The Government has announced that universities in England that want to charge more than 6,000 a year will have to fund a national scholarship programme for students from poorer families. The Government will contribute 3,000 toward their annual fees; university will contribute a further 3,000 leaving the student to pay an amount of up to 3,000, once their income has reached 21, 000. This could mean that students from disadvantaged backgrounds could end up paying less than the current 3,290 a year flat-rate fee. The new subsidies to students from poorer backgrounds could take the form of: a 'free' foundation year, cheap accommodation, a 1,000 a year bursary, a fee waiver or discount, or a combination of these. Universities will have to reach a deal with the Office of Fair Access to attract a wider mix of students. In practice, this will mean accepting students with lower A-levels.

(See also The Guardian, Feb. 10th 2011, p. 11)

Top universities take 1% of poor

R. Garner

The Independent, Feb. 21st 2011, p. 19

A recent study reveals that only one pupil in every 100 on free school meals makes it into one of the Russell Group elite universities. Pupils from better off families are seven times more likely to study at one of the 20 top universities in the UK.

Universities attack 'hostile' curbs on foreign students

A. Travis

The Guardian, Feb. 2nd 2011, p. 10

The government's proposals to curb the number of overseas students have been described by vice-chancellors as a hostile act against British universities. MPs have warned that changes to the student immigration system would 'savagely cut' recruitment, lose at least 1bn in fees, and jeopardise the future of 'stem' subjects (science, technology, engineering and maths) in particular.

Universities told to prove value for money

G. Hurst

The Times, Feb. 14th 2011, p. 3

Universities will be forced to publish exactly how many hours students will spend in lectures, seminars and in contact with teaching staff in 2012 to justify charging students much higher fees. This will make it easier for students choosing a degree to compare universities and see which offers the best value for money. Starting in 2012 a condition of state funding will be that universities have to publish a 'key information set' on their websites featuring such things as contact hours, proportions of graduates in well paid or lower paid jobs, further study or who are unemployed six months after completing the course, weekly rent for living in halls of residence and the size of available bursaries.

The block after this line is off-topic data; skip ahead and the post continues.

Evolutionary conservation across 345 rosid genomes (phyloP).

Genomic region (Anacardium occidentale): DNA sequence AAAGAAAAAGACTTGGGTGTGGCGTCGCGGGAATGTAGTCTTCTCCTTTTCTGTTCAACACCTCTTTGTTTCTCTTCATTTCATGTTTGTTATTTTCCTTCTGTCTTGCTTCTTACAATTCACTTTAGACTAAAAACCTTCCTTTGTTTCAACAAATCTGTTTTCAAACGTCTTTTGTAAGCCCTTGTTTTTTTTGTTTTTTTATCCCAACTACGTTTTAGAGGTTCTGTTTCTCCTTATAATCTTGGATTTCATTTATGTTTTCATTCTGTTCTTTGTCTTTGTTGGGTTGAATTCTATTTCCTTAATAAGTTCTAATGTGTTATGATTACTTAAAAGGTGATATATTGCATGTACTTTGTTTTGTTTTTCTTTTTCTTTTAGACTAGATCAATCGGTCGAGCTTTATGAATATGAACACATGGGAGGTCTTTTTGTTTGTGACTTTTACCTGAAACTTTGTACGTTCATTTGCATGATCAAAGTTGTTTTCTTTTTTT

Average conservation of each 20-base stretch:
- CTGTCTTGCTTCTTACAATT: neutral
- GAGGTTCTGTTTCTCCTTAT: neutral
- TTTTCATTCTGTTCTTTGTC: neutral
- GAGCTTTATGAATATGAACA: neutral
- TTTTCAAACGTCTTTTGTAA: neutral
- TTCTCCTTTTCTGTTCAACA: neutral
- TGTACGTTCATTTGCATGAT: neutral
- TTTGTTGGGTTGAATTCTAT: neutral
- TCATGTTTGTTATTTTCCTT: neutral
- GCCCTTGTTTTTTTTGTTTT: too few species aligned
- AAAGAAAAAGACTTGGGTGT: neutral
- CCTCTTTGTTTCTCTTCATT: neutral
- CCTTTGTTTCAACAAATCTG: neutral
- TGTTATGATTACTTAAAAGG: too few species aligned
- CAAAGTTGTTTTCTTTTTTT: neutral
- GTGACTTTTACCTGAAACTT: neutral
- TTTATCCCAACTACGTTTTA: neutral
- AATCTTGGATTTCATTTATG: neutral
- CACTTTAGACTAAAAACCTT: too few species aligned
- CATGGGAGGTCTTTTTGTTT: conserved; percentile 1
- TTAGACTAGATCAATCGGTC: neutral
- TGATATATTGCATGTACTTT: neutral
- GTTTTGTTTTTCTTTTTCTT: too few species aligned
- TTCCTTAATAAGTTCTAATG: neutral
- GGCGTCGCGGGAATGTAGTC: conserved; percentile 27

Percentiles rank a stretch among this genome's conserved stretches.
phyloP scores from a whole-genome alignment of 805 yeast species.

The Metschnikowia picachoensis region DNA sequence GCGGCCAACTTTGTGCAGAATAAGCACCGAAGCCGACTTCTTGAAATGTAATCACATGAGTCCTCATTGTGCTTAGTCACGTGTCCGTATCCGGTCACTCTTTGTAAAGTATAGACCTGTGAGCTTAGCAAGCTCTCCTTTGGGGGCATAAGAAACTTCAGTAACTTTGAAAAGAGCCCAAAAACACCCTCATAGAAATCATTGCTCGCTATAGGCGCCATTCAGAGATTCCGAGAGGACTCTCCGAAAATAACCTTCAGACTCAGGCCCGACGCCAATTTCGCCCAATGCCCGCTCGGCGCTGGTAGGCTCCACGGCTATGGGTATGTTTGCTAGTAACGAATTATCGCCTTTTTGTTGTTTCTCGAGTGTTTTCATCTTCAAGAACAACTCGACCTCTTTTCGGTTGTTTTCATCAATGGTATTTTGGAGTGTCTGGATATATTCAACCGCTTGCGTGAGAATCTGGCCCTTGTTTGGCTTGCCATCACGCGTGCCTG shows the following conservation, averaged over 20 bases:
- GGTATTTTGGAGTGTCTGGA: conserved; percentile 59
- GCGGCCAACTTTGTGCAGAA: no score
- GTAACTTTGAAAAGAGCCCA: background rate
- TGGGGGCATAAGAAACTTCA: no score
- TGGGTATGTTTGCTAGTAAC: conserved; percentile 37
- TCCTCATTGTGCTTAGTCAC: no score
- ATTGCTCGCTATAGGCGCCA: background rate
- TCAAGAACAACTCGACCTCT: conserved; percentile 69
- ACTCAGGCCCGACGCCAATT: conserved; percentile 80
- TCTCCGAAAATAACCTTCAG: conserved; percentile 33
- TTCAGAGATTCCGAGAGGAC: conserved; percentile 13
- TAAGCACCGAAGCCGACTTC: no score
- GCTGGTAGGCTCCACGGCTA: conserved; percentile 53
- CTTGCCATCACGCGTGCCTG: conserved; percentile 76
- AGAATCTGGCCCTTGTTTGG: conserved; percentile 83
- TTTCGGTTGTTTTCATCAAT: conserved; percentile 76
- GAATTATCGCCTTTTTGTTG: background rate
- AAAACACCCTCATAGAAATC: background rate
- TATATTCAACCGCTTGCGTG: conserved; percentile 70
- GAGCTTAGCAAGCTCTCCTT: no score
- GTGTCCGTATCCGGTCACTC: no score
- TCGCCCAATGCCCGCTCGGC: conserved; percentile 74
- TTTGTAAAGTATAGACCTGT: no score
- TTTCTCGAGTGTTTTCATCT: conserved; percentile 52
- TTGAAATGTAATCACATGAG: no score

University applications soar to beat fee rise

J. Shepherd

The Guardian, Feb. 1st 2011, p. 15

Nearly 600,000 university hopefuls, an all time record, applied for a place on a degree course in 2011. Applications have risen by 5.1% compared to 2010, with 583,501 chasing a place. The surge has been caused by the likelihood that that fees will almost triple at some universities from 2012.

University elite forced to take fixed quotas of state pupils

T. Ross

Daily Telegraph, Feb. 11th 2011, p. 1 + 2

Every university that wants to charge more than the basic tuition fee of 6,000 will be required to sign an agreement with the Office of Fair Access detailing how they will provide more opportunities to working class applicants. Universities will be judged on how successful they are in ensuring that more applicants from deprived backgrounds are given places. Some students would be offered places on the basis of lower examination grades than would normally apply. Universities should also waive a proportion of the fees for the poorest students. Any university that failed to do enough to meet its targets could be stripped of its right to charge tuition fees above the basic rate of 6,000. Serious breaches of an agreement could see universities fined up to 500,000.

(See also Daily Telegraph, Feb. 10th 2011, p. 6; Daily Telegraph, Feb. 8th 2011, p.1; Times, Feb. 8th 2011, p. 1; Guardian, Feb. 8th 2011, p. 6)